But for Lieberman, racism was a spiritual issue. He recalled a visit to post-war Dachau, which took him past churches near roads and tracks used by death trains, death trucks, and death buses. Said Lieberman, “I could only think to myself, What did the priests and pastors talk about during those days? What did they preach to their congregations at Christmas time and at Easter?” He wondered if their congregants asserted that the death camps were a political matter, not a religious one, or if congregants said, “But they are only Jews.”
In the Rosh Hashannah sermon, he recalled, too, the Haggadah which explicitly states, “In each generation each Jew must regard himself as though he, in his own person, had been a slave unto Pharoah.” This double memory of Dachau and the Haggadah compelled Lieberman to speak out “for the rights of those who are still in the slavery of discrimination and degradation.”
Sherman approached his rabbi the next day and, according to the book But Not Next Door, asked what he could do to help integrate housing.
Lieberman said, “What do you mean what can you do? You’re more powerful than any priest or any rabbi. You can open up neighborhoods and make it possible for everybody to live wherever they want to live.”
Sherman said, “Rabbi, if I do this, I’ll be run out of town. People don’t want it.”
Lieberman replied, “Well, you asked me what you could do.”
Sherman went home and talked with his wife, who encouraged him to act on his beliefs. He started making open housing sales in white neighborhoods, including the sale of a Pikesville home to John Mackey, a black player for the Baltimore Colts, and later a home for Baltimore Orioles superstar Frank Robinson. Working with Baltimore Neighborhoods, Inc., Sherman continued to seek sellers in white neighborhoods who would accept offers from black families. But according to Sherman, other real estate companies would no longer deal with him and shunned him, forcing him out of business.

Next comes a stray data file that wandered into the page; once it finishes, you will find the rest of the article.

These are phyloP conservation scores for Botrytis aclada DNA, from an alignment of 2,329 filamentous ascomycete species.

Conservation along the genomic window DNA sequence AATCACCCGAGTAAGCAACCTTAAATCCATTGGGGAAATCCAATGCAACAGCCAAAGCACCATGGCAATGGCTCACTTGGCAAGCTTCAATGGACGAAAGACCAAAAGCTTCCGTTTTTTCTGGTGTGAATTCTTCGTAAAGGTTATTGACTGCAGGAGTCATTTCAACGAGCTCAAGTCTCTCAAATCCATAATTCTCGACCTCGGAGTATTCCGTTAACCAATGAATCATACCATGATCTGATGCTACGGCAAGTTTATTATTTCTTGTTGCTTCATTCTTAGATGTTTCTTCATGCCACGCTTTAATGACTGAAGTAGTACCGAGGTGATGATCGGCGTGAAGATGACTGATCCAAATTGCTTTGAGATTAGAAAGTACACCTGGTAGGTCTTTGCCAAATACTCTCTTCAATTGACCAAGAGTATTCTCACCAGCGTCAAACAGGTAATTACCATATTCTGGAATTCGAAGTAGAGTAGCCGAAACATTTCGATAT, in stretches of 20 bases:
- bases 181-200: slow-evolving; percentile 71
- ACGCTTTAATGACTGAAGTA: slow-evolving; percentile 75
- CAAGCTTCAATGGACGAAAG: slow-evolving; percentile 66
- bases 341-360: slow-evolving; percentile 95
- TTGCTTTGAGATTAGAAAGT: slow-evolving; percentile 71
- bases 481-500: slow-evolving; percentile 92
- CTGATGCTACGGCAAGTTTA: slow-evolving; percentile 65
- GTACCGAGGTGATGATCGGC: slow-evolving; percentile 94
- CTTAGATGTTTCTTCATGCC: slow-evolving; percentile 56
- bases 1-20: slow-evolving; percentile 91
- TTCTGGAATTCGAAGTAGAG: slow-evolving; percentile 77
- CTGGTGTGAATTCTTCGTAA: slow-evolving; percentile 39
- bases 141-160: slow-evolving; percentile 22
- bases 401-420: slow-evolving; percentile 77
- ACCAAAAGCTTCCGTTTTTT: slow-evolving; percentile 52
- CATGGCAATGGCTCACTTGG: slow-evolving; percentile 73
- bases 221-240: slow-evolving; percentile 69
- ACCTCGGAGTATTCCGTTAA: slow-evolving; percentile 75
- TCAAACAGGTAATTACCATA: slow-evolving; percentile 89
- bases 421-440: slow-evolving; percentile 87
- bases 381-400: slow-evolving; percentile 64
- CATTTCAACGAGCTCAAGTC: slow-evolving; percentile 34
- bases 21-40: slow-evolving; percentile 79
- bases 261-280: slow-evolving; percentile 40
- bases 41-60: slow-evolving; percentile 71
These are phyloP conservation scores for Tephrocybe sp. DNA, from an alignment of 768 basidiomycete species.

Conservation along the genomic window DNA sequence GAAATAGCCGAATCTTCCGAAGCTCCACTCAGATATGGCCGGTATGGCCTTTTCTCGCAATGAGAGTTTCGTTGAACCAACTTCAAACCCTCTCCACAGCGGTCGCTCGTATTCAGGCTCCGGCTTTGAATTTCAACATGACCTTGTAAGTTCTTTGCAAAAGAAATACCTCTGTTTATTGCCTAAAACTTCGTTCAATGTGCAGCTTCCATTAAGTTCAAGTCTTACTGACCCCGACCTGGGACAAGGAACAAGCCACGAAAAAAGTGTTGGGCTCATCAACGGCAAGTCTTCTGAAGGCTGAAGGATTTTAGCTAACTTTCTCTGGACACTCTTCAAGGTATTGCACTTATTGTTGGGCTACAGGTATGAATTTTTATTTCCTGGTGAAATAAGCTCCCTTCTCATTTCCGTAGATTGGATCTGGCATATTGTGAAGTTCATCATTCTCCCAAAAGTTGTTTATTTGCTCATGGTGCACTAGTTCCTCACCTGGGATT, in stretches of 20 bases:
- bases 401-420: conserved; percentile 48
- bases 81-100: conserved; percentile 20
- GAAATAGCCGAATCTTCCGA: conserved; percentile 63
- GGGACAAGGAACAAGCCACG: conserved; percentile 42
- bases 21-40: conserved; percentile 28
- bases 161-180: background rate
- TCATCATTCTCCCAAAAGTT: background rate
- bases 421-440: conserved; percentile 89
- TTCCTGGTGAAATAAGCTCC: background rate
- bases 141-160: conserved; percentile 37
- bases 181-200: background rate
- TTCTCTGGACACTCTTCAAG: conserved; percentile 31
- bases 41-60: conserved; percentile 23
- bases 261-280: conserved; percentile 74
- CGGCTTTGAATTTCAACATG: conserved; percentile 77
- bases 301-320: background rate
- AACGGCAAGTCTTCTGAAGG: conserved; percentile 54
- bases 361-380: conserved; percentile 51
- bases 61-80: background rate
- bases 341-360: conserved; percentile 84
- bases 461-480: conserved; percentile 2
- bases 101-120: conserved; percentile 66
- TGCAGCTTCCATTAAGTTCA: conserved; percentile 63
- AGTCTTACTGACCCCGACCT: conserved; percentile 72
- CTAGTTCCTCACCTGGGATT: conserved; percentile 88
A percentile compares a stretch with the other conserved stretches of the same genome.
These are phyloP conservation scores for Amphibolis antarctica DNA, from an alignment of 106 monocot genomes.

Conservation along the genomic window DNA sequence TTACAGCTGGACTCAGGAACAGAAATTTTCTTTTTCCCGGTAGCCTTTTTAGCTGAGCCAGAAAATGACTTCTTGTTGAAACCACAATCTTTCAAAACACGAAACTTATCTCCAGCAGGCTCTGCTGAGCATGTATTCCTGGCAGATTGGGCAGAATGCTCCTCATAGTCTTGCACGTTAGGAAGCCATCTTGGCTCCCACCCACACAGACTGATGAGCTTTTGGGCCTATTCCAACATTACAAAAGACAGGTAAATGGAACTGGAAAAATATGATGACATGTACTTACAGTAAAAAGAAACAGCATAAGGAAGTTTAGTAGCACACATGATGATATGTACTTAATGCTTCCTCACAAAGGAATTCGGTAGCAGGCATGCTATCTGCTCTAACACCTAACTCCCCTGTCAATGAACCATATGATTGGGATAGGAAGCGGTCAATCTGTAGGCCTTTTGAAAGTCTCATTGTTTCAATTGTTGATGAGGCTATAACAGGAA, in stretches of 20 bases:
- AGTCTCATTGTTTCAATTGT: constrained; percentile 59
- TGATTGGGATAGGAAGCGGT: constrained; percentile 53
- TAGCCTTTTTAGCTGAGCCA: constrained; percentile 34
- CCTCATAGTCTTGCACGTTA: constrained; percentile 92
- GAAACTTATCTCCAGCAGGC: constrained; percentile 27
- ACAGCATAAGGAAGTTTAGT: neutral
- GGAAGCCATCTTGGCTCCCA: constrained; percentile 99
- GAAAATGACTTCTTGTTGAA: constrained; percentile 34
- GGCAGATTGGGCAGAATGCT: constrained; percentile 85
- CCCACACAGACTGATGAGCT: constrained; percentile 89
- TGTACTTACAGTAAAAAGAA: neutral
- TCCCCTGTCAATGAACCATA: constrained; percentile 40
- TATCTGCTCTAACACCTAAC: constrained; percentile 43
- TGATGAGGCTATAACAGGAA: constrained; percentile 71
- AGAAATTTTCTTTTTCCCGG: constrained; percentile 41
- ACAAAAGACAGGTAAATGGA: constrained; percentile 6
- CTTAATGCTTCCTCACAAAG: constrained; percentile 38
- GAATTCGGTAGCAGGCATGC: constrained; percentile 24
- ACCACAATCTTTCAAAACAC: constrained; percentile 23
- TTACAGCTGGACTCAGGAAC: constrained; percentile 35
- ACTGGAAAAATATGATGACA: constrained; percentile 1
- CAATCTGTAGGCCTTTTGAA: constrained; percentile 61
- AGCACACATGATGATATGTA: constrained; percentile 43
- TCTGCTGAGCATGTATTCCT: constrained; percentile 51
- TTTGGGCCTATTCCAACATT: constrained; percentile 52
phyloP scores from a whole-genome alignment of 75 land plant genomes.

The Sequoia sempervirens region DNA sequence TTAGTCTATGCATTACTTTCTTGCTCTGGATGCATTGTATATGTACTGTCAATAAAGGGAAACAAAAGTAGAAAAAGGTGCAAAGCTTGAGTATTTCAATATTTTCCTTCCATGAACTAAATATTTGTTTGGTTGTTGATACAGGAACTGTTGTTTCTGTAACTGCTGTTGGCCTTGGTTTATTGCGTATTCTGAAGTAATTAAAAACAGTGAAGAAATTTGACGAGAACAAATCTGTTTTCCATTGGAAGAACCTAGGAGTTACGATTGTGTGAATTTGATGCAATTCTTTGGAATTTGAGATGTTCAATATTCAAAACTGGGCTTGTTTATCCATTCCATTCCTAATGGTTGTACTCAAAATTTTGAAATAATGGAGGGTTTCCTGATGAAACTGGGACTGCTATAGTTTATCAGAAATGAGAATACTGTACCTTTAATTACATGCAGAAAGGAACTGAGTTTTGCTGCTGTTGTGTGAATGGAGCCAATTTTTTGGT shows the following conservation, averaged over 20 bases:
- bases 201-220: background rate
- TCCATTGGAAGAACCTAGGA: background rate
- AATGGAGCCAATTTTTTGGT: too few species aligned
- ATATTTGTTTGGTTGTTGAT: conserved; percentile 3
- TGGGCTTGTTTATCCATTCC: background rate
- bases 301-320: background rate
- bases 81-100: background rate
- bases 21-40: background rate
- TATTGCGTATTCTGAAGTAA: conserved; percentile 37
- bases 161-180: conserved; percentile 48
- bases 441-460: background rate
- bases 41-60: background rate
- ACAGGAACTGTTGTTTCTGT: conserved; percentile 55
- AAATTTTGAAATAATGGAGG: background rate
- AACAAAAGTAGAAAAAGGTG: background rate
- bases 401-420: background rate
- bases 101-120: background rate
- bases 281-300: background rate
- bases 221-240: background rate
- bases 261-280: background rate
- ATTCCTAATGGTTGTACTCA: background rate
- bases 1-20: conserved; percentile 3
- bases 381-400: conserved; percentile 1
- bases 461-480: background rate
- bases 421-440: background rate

His family also paid a price. In a recent speech to the Religious Action Committee of Reform Judaism, Sherman’s daughter Wendy recalled that people would call their house and “threaten to bomb it.” But Sherman’s family also received a gift–social action as a way of life.
In 1967, James Rouse, a deeply religious man, asked Sherman to join him in developing a new city, Columbia, which would be open to people of all races and religions. Sherman, too, “felt the power of G-d in my life” as he helped Rouse build this integrated community, today considered one of the most successful planned communities in the United States.
Rabbi Morris Lieberman died suddenly in 1970 at the age of 61, leaving a legacy of social action for his congregation and the larger Baltimore religious community.
After living briefly in Atlanta, Sherman returned to work in the Baltimore-Washington area, where he died in 2009.
May the lives of these men give us all the courage to resolve today’s lingering racial issues.
Also appeared in Baltimore Jewish Times
Lieberman, Morris. The Legacy of Rabbi Morris Lieberman. Baltimore: 1977.
“Wendy Sherman: Iran deal will make world safer” in San Diego Jewish World, April 27, 2015.
Mack, Michael L. But Not Next Door: Baltimore Neighborhoods, Inc.: The First Forty Years. 2002.